As Struggles Continue To Mount, Don't Be Surprised If The Bruins Lose The Northeast Division

After dropping their fourth consecutive game on Thursday at the hands of the Florida Panthers, are the defending Stanley Cup Champions in danger of missing the post-season?

On Saturday morning, the Boston Bruins could very well wake up to find themselves looking up at the Ottawa Senators in the race for the Northeast Division title. The Sens (82 Points) will host the Montreal Canadiens on Friday night in the back-end of a home-and-home series with the chance to leap-frog Boston (83 Points) in the standings.

The Bruins, who have seemingly held the division lead from wire to wire this season have found themselves in this sticky situation after allowing January’s struggles to carry over into February and linger into March. Completing a 0-3-0 road trip (in which they’ve been outscored 17-5) with a 6-2 loss at the hands of the Florida Panthers on Thursday, the B’s are currently entrenched in a four-game losing streak.

Let’s take a look at some of the stats. Warning, these numbers aren’t for the faint of heart.

--> The B’s are currently mired in a streak in which they’ve allowed the opposition to score first in ten of their last twelve games.

--> In their last four games, and five of their last seven Boston has surrendered the first two goals of the contest.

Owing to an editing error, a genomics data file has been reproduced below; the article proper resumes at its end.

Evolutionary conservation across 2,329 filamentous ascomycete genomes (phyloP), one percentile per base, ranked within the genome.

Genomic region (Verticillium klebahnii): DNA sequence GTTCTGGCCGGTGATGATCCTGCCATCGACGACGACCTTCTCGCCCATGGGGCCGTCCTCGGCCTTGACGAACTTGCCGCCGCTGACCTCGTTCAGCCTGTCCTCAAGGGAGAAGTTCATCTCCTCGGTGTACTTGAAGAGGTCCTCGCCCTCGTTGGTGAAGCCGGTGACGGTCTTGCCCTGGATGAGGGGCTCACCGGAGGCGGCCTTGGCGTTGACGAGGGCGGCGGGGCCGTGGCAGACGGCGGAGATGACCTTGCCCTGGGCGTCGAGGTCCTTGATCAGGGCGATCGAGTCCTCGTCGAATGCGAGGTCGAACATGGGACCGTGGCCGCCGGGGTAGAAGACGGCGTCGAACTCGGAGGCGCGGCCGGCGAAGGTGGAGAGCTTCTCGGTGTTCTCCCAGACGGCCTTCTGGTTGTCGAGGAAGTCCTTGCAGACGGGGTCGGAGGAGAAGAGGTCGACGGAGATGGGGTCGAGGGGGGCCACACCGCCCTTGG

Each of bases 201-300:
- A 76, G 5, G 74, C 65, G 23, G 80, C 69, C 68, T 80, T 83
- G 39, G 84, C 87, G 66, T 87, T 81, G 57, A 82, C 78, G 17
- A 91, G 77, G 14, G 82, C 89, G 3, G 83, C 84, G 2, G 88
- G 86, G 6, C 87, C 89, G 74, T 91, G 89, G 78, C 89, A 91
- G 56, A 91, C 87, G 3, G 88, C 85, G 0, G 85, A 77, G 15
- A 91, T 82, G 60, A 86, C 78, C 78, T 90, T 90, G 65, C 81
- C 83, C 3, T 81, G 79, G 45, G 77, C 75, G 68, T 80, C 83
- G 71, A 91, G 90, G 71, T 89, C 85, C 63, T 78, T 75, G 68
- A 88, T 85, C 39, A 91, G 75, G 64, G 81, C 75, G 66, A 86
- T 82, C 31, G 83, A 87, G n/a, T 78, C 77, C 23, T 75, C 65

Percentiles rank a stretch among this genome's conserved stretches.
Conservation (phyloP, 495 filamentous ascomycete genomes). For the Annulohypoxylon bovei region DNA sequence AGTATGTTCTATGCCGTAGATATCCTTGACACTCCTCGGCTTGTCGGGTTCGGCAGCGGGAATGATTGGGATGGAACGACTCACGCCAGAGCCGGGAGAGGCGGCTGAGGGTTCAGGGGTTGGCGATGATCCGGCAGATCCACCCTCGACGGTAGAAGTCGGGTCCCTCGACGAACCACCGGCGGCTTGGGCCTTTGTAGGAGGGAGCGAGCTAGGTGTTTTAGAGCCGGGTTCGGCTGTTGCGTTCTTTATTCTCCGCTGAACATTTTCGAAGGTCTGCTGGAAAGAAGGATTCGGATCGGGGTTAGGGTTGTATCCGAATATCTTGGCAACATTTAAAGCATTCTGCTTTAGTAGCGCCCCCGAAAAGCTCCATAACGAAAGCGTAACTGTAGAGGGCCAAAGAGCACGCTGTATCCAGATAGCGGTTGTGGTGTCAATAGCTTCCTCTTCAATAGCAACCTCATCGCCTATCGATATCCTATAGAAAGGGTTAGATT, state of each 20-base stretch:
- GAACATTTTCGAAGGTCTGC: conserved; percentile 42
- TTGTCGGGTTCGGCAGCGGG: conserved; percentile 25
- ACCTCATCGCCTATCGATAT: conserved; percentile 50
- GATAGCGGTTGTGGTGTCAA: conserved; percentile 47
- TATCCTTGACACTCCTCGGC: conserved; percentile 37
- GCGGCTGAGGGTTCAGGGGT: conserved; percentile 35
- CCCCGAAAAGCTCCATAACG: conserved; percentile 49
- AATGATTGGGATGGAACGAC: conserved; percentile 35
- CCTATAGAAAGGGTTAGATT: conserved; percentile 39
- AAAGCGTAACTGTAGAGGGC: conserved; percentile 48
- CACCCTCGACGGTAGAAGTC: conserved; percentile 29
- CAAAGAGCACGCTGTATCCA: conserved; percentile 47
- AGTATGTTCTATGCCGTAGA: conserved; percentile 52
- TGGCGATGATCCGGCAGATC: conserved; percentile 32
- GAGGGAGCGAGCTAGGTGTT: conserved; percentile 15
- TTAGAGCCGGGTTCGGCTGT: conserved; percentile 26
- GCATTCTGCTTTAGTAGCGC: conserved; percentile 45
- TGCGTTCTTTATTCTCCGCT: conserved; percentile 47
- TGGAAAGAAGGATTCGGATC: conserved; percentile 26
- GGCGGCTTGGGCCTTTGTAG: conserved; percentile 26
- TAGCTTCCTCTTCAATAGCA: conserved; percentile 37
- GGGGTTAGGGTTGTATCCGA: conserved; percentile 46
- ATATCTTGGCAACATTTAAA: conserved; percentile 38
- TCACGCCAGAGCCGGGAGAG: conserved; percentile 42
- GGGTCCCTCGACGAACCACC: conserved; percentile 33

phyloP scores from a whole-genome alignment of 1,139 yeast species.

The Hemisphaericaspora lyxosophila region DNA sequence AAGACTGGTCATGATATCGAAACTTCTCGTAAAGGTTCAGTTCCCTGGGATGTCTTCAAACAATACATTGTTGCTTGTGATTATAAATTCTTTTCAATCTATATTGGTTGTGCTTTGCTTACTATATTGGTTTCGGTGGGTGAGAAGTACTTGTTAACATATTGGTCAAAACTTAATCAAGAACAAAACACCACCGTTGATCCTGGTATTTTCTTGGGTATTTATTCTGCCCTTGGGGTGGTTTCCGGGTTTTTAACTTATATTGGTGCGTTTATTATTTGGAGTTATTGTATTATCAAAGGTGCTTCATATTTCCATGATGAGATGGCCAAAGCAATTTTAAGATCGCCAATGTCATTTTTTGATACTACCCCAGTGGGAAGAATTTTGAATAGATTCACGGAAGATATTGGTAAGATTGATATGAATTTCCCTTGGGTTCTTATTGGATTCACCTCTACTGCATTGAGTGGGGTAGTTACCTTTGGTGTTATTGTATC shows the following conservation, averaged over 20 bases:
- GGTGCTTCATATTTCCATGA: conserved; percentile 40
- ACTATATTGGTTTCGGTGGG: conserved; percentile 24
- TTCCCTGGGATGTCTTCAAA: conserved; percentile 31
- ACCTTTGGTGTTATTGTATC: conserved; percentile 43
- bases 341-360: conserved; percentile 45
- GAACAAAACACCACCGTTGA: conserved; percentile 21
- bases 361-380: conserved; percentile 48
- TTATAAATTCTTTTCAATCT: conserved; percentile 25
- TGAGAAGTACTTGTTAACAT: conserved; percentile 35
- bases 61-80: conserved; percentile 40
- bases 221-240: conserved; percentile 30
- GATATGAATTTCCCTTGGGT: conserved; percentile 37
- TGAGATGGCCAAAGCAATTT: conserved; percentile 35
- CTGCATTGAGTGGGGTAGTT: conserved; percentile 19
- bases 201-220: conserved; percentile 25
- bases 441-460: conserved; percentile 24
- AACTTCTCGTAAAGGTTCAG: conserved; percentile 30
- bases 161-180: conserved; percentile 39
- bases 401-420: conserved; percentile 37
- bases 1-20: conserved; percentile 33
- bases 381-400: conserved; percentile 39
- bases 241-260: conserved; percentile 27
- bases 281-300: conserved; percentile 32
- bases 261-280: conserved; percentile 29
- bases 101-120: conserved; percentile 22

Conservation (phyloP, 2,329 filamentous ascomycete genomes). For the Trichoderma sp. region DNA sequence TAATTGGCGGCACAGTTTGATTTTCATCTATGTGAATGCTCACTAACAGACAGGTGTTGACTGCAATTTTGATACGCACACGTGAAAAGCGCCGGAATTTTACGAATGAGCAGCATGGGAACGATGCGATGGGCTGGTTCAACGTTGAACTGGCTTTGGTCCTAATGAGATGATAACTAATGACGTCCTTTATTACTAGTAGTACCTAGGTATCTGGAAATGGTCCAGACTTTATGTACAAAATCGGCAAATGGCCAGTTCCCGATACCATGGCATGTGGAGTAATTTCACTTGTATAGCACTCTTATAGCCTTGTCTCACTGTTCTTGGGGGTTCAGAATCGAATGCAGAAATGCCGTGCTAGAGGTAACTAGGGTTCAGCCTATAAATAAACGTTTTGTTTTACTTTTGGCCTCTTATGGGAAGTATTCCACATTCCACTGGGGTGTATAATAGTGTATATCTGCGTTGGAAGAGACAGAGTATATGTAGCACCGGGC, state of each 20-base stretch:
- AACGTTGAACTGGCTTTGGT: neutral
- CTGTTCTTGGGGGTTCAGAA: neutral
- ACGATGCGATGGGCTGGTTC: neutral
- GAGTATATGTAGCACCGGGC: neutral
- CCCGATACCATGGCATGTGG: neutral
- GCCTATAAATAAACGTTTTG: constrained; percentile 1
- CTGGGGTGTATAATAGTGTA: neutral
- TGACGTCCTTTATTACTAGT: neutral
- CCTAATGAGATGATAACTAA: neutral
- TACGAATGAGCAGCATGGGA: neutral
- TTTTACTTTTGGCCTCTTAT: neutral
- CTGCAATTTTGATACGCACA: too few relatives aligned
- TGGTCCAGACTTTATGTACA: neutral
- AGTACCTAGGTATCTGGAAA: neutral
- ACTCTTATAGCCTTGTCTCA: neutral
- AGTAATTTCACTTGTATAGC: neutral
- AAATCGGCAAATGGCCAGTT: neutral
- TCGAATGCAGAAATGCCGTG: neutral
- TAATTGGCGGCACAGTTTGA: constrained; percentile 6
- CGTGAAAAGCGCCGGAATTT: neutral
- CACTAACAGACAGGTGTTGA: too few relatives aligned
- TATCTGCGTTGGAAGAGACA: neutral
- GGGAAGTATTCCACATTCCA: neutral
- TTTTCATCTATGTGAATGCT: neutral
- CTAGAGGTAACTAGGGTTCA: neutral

--> Outside of their outstanding 22-2-1 run in November and December, the B’s record is a below average 19-25-2.

--> Boston has allowed a total of 21 goals over their past four games and has surrendered three or more tallies in all but one of their nine matchups this month.

Those numbers are anything but soothing for a team that finds itself only one point ahead of the aforementioned Senators entering Friday’s action. In addition, the B’s are only five points ahead of the eighth seed Capitals and eight points above the ninth place Buffalo Sabres. Once thought of as a shoe-in to make the spring dance and have a shot to defend their Stanley Cup Championship, the Bruins’ playoff hopes may indeed be in jeopardy.

Perhaps the most glaring issue with this Bruins’ team has been it’s lack of commitment to the "team defense" philosophy that brought them so much success throughout year. A huge portion of that is undoubtedly the goaltending of Tim Thomas and Marty Turco, whose recent play doesn’t pass the stats test or the eye test. In hockey it’s easy for a molehill to become a mountain….and fast. This was very evident in Tuesday’s 6-2 loss in Tampa Bay.

After a questionable call on a reviewed goal went the way of the Bolts only two minutes into action, the B’s seemed to unravel, allowing the game’s next four consecutive goals. In years past (more specifically, last year), this Bruins team didn’t allow that to happen. If they were ever on the short end of the stick in a situation, whether it be the product of the officials of an off-night from their goaltender, the B’s bounced back. They played with a chip on their shoulder. They never strayed from Claude Julien’s strict defensive system and fought to find ways to win those games.